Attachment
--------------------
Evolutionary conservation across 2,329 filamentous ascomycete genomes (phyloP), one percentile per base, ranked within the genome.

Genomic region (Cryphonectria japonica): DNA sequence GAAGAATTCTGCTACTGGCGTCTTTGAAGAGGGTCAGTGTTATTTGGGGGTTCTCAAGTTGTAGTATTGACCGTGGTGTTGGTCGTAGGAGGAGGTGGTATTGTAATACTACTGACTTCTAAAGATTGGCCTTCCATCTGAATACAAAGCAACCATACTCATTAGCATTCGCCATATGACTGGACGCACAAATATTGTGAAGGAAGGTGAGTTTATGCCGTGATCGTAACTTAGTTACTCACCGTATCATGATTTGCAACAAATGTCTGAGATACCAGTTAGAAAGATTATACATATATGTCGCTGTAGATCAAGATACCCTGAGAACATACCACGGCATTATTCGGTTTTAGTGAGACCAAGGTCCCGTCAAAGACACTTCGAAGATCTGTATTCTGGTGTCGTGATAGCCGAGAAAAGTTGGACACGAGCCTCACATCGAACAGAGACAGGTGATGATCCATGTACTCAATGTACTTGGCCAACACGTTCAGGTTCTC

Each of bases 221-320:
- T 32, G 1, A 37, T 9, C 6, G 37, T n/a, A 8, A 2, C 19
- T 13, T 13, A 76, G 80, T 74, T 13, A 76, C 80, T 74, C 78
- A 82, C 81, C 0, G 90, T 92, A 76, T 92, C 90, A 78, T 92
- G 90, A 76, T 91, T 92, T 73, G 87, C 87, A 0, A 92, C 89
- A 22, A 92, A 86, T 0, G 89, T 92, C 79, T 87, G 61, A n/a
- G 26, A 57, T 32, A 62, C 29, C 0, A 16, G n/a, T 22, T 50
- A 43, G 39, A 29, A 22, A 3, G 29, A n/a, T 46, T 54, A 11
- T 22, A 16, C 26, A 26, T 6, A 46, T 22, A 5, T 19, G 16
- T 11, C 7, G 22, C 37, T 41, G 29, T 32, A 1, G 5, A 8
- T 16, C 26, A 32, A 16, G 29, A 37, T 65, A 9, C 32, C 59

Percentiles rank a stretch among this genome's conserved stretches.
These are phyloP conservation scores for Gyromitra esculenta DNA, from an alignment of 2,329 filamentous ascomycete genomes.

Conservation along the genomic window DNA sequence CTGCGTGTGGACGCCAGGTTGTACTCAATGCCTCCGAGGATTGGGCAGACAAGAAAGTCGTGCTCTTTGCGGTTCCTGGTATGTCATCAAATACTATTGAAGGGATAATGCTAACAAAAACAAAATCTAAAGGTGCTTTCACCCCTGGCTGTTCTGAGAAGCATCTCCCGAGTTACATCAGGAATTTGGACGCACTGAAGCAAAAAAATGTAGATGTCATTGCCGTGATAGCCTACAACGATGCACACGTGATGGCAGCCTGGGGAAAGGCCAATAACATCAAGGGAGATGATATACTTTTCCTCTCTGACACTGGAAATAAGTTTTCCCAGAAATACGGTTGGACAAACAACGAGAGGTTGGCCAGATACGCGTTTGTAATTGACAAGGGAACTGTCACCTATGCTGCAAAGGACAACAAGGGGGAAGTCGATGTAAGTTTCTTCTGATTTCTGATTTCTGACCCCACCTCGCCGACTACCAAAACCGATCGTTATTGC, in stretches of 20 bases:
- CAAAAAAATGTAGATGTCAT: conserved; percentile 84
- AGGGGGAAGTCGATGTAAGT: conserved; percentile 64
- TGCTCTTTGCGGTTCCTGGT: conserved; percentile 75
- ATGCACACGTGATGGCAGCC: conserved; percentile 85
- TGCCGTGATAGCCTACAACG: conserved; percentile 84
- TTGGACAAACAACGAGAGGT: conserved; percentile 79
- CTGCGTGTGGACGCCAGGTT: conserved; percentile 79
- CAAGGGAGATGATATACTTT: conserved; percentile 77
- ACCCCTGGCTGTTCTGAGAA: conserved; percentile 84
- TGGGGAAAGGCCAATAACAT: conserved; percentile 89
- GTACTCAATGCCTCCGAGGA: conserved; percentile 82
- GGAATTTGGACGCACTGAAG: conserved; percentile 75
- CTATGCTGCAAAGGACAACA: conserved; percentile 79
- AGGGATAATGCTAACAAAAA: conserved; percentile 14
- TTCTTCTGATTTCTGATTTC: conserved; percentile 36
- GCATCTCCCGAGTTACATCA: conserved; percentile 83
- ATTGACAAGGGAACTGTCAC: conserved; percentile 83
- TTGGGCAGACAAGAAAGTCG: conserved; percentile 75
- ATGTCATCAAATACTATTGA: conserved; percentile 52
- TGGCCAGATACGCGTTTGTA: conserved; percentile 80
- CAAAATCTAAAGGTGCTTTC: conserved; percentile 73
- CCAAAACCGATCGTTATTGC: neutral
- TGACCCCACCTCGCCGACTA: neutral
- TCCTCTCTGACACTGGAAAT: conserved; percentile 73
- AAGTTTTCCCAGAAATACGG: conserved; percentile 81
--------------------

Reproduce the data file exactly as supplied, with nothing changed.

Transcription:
Evolutionary conservation across 2,329 filamentous ascomycete genomes (phyloP), one percentile per base, ranked within the genome.

Genomic region (Cryphonectria japonica): DNA sequence GAAGAATTCTGCTACTGGCGTCTTTGAAGAGGGTCAGTGTTATTTGGGGGTTCTCAAGTTGTAGTATTGACCGTGGTGTTGGTCGTAGGAGGAGGTGGTATTGTAATACTACTGACTTCTAAAGATTGGCCTTCCATCTGAATACAAAGCAACCATACTCATTAGCATTCGCCATATGACTGGACGCACAAATATTGTGAAGGAAGGTGAGTTTATGCCGTGATCGTAACTTAGTTACTCACCGTATCATGATTTGCAACAAATGTCTGAGATACCAGTTAGAAAGATTATACATATATGTCGCTGTAGATCAAGATACCCTGAGAACATACCACGGCATTATTCGGTTTTAGTGAGACCAAGGTCCCGTCAAAGACACTTCGAAGATCTGTATTCTGGTGTCGTGATAGCCGAGAAAAGTTGGACACGAGCCTCACATCGAACAGAGACAGGTGATGATCCATGTACTCAATGTACTTGGCCAACACGTTCAGGTTCTC

Each of bases 221-320:
- T 32, G 1, A 37, T 9, C 6, G 37, T n/a, A 8, A 2, C 19
- T 13, T 13, A 76, G 80, T 74, T 13, A 76, C 80, T 74, C 78
- A 82, C 81, C 0, G 90, T 92, A 76, T 92, C 90, A 78, T 92
- G 90, A 76, T 91, T 92, T 73, G 87, C 87, A 0, A 92, C 89
- A 22, A 92, A 86, T 0, G 89, T 92, C 79, T 87, G 61, A n/a
- G 26, A 57, T 32, A 62, C 29, C 0, A 16, G n/a, T 22, T 50
- A 43, G 39, A 29, A 22, A 3, G 29, A n/a, T 46, T 54, A 11
- T 22, A 16, C 26, A 26, T 6, A 46, T 22, A 5, T 19, G 16
- T 11, C 7, G 22, C 37, T 41, G 29, T 32, A 1, G 5, A 8
- T 16, C 26, A 32, A 16, G 29, A 37, T 65, A 9, C 32, C 59

Percentiles rank a stretch among this genome's conserved stretches.
These are phyloP conservation scores for Gyromitra esculenta DNA, from an alignment of 2,329 filamentous ascomycete genomes.

Conservation along the genomic window DNA sequence CTGCGTGTGGACGCCAGGTTGTACTCAATGCCTCCGAGGATTGGGCAGACAAGAAAGTCGTGCTCTTTGCGGTTCCTGGTATGTCATCAAATACTATTGAAGGGATAATGCTAACAAAAACAAAATCTAAAGGTGCTTTCACCCCTGGCTGTTCTGAGAAGCATCTCCCGAGTTACATCAGGAATTTGGACGCACTGAAGCAAAAAAATGTAGATGTCATTGCCGTGATAGCCTACAACGATGCACACGTGATGGCAGCCTGGGGAAAGGCCAATAACATCAAGGGAGATGATATACTTTTCCTCTCTGACACTGGAAATAAGTTTTCCCAGAAATACGGTTGGACAAACAACGAGAGGTTGGCCAGATACGCGTTTGTAATTGACAAGGGAACTGTCACCTATGCTGCAAAGGACAACAAGGGGGAAGTCGATGTAAGTTTCTTCTGATTTCTGATTTCTGACCCCACCTCGCCGACTACCAAAACCGATCGTTATTGC, in stretches of 20 bases:
- CAAAAAAATGTAGATGTCAT: conserved; percentile 84
- AGGGGGAAGTCGATGTAAGT: conserved; percentile 64
- TGCTCTTTGCGGTTCCTGGT: conserved; percentile 75
- ATGCACACGTGATGGCAGCC: conserved; percentile 85
- TGCCGTGATAGCCTACAACG: conserved; percentile 84
- TTGGACAAACAACGAGAGGT: conserved; percentile 79
- CTGCGTGTGGACGCCAGGTT: conserved; percentile 79
- CAAGGGAGATGATATACTTT: conserved; percentile 77
- ACCCCTGGCTGTTCTGAGAA: conserved; percentile 84
- TGGGGAAAGGCCAATAACAT: conserved; percentile 89
- GTACTCAATGCCTCCGAGGA: conserved; percentile 82
- GGAATTTGGACGCACTGAAG: conserved; percentile 75
- CTATGCTGCAAAGGACAACA: conserved; percentile 79
- AGGGATAATGCTAACAAAAA: conserved; percentile 14
- TTCTTCTGATTTCTGATTTC: conserved; percentile 36
- GCATCTCCCGAGTTACATCA: conserved; percentile 83
- ATTGACAAGGGAACTGTCAC: conserved; percentile 83
- TTGGGCAGACAAGAAAGTCG: conserved; percentile 75
- ATGTCATCAAATACTATTGA: conserved; percentile 52
- TGGCCAGATACGCGTTTGTA: conserved; percentile 80
- CAAAATCTAAAGGTGCTTTC: conserved; percentile 73
- CCAAAACCGATCGTTATTGC: neutral
- TGACCCCACCTCGCCGACTA: neutral
- TCCTCTCTGACACTGGAAAT: conserved; percentile 73
- AAGTTTTCCCAGAAATACGG: conserved; percentile 81